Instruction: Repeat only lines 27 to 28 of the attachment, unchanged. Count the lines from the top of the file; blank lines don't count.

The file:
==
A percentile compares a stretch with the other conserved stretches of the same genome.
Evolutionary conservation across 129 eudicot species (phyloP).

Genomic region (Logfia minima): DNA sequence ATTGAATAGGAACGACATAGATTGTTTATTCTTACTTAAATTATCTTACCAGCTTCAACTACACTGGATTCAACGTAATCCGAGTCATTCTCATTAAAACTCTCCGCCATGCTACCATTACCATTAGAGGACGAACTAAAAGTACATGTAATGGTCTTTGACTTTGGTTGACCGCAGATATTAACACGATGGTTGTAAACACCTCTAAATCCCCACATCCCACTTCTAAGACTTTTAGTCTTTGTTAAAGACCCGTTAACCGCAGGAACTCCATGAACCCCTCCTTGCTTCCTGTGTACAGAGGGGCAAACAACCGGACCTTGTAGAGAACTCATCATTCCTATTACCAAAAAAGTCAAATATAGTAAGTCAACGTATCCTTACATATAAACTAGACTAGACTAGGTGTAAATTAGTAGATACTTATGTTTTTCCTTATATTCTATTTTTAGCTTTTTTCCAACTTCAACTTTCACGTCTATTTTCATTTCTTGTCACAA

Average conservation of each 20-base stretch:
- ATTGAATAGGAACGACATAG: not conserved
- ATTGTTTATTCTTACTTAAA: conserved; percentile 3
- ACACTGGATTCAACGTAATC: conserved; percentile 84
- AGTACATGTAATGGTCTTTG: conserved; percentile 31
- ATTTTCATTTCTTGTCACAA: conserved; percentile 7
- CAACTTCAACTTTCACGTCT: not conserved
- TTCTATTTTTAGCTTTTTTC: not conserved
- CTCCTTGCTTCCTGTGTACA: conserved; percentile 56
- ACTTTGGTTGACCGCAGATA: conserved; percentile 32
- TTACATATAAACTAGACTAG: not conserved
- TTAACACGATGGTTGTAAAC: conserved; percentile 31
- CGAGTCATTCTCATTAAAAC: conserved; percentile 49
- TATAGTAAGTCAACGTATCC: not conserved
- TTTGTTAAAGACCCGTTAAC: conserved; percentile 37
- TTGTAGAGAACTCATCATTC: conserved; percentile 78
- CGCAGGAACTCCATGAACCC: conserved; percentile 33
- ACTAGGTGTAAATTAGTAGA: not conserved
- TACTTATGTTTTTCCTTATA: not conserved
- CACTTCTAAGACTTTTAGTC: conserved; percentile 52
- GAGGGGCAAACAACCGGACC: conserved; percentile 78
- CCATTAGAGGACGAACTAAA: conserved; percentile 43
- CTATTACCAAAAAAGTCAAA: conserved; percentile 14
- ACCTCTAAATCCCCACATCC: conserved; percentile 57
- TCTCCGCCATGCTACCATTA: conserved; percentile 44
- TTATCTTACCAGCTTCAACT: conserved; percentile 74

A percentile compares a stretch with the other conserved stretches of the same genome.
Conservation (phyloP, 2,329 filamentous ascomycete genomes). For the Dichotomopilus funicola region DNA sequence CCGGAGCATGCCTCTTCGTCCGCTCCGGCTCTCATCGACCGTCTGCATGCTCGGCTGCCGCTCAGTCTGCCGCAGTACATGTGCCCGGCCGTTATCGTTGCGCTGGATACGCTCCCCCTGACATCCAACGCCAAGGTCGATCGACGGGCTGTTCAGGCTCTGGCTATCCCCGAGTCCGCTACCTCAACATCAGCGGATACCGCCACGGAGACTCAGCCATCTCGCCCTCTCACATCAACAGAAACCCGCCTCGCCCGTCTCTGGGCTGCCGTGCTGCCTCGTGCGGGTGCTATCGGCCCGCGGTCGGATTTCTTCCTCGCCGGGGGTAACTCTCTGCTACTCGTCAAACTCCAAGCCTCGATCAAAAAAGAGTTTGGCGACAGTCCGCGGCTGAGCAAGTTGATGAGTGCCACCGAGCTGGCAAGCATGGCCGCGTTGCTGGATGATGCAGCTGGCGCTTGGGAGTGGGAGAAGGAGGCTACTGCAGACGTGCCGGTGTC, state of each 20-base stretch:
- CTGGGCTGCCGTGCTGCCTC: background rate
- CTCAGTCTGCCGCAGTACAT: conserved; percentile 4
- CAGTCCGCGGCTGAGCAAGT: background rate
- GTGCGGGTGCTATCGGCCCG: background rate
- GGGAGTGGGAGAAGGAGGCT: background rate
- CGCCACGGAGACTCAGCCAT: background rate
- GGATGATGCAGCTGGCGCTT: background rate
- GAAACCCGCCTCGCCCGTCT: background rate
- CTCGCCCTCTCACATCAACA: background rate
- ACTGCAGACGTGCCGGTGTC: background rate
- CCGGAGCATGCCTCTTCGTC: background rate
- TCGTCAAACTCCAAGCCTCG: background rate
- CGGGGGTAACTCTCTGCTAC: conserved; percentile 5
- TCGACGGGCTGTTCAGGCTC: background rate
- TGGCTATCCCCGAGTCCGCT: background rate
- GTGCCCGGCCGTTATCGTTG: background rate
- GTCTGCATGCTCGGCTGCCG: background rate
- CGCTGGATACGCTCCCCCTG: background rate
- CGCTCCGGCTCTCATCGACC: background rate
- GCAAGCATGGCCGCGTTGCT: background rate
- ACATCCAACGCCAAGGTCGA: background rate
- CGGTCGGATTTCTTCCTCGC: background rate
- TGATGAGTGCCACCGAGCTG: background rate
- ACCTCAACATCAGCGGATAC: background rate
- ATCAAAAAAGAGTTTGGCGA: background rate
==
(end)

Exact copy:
- ACCTCTAAATCCCCACATCC: conserved; percentile 57
- TCTCCGCCATGCTACCATTA: conserved; percentile 44